Please don’t separate us from our parents, families

Editor, it is a pity that this so called exercise to weed out criminals from Tanzania was done with a hidden motive. I cannot understand why our Tanzania leadership is separating children from their parents on the grounds that one is not a Tanzanian.
Some of the evictees from Tanzania on the Rwandan side of the border. The New Times/Timothy Kisambira
Some of the evictees from Tanzania on the Rwandan side of the border. The New Times/Timothy Kisambira

Editor,

I would like to comment on the article, “How Tanzania evicted its citizens”, published in The New Times on September 11.

It is a pity that this so called exercise to weed out criminals from Tanzania was done with a hidden motive. I cannot understand why our Tanzania leadership is separating children from their parents on the grounds that one is not a Tanzanian.

We have a beautiful Rwandan mother whom we love so much and our father is a Tanzanian, but we have asked her to stop going to work because we are afraid she will be arrested and expelled to Rwanda. We think we belong both to Tanzania and Rwanda because of the origin of our parents.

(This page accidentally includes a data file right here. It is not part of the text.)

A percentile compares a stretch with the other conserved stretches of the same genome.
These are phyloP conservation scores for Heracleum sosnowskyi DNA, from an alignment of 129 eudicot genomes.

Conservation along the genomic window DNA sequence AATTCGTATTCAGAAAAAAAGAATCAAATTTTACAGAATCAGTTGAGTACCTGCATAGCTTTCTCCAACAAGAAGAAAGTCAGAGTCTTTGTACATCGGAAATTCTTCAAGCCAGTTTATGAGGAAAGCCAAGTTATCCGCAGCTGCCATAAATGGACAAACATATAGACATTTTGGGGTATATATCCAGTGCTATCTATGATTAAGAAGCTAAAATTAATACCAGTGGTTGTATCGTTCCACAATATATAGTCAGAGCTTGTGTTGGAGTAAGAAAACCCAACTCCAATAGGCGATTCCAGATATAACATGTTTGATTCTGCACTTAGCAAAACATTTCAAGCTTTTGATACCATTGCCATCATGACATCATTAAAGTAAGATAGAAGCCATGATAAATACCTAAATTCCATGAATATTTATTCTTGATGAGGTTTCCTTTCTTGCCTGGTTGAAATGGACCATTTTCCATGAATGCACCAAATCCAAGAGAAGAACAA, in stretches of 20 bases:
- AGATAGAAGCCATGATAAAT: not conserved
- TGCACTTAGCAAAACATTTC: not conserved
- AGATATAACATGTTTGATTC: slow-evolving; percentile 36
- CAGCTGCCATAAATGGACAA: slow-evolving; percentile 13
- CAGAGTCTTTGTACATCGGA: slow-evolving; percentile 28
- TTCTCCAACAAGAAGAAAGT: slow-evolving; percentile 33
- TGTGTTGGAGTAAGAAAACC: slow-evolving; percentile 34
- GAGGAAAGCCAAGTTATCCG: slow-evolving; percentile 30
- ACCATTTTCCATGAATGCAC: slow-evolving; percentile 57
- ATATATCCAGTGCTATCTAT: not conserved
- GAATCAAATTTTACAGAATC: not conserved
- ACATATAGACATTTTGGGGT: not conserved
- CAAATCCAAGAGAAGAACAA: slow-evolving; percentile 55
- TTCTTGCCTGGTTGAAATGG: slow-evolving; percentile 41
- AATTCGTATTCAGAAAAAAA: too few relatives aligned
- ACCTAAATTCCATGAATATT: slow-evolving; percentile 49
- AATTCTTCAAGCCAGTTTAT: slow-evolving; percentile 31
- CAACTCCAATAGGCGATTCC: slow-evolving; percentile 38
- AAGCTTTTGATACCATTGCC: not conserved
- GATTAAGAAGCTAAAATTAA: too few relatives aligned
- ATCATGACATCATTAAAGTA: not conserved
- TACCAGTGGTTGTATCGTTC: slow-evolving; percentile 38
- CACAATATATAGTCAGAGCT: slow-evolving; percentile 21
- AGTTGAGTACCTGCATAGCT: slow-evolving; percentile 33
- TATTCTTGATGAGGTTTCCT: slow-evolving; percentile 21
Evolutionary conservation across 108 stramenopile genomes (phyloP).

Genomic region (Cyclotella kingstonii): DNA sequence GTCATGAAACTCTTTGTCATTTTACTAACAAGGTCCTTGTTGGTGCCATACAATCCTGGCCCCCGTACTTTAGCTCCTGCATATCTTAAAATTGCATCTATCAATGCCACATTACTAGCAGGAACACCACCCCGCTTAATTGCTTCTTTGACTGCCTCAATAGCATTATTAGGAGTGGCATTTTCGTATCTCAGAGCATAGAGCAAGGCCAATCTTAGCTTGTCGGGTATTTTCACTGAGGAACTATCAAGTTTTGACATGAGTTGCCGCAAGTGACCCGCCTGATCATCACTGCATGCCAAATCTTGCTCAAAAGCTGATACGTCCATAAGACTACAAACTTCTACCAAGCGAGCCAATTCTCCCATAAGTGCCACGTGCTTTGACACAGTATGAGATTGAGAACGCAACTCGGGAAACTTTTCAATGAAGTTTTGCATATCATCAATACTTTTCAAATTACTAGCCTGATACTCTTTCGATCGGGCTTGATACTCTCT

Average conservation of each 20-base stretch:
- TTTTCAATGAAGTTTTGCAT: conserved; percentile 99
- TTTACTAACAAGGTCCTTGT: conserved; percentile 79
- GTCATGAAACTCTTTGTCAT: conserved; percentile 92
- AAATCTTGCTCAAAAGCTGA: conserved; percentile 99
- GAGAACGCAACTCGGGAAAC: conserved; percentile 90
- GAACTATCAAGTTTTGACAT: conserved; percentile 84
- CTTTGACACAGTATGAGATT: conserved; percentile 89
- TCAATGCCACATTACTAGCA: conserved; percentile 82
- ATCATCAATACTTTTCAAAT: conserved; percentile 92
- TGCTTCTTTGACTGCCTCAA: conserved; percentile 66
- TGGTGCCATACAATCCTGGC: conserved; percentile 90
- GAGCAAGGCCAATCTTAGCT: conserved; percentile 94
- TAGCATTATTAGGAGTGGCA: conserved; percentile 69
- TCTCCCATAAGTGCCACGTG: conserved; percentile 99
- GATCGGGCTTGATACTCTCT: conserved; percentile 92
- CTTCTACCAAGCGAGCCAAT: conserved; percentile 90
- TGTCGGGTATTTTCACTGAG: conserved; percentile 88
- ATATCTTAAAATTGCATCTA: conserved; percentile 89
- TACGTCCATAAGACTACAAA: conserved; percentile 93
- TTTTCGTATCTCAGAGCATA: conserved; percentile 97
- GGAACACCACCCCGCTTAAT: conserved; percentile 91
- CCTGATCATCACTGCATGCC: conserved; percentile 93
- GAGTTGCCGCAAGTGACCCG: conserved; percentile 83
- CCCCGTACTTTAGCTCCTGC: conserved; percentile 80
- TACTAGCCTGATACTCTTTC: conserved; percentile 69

I visited Rwanda and my uncles and aunts treated me very well.  I still have the beautiful memories of that country. To my surprise, none of our MPs has come out to defend the families that are being separated. I think it’s probably because they have no tangible benefits in it, and that’s why they don’t care.

Nevertheless, I would like to remind our dear President Jakaya Kikwete, that as children born of parents of Tanzanian and foreign origins, we love our parents the way he loves his children.

Our beloved mother cannot be replaced by anything else.

If you would not wish to be separated from your wife Mama Salma and your children, why should you order the separation of other Tanzanian families? Why don’t you genuinely ask such people to come and register and be assisted to get proper documents instead of brutally expelling one of them in the presence of their loved ones?

What I know is that those affected Tanzanian families will never forget this traumatising period during which they have forcefully been made refugees by their own country.

Masika J, Dar es Salaam
Tanzania

 

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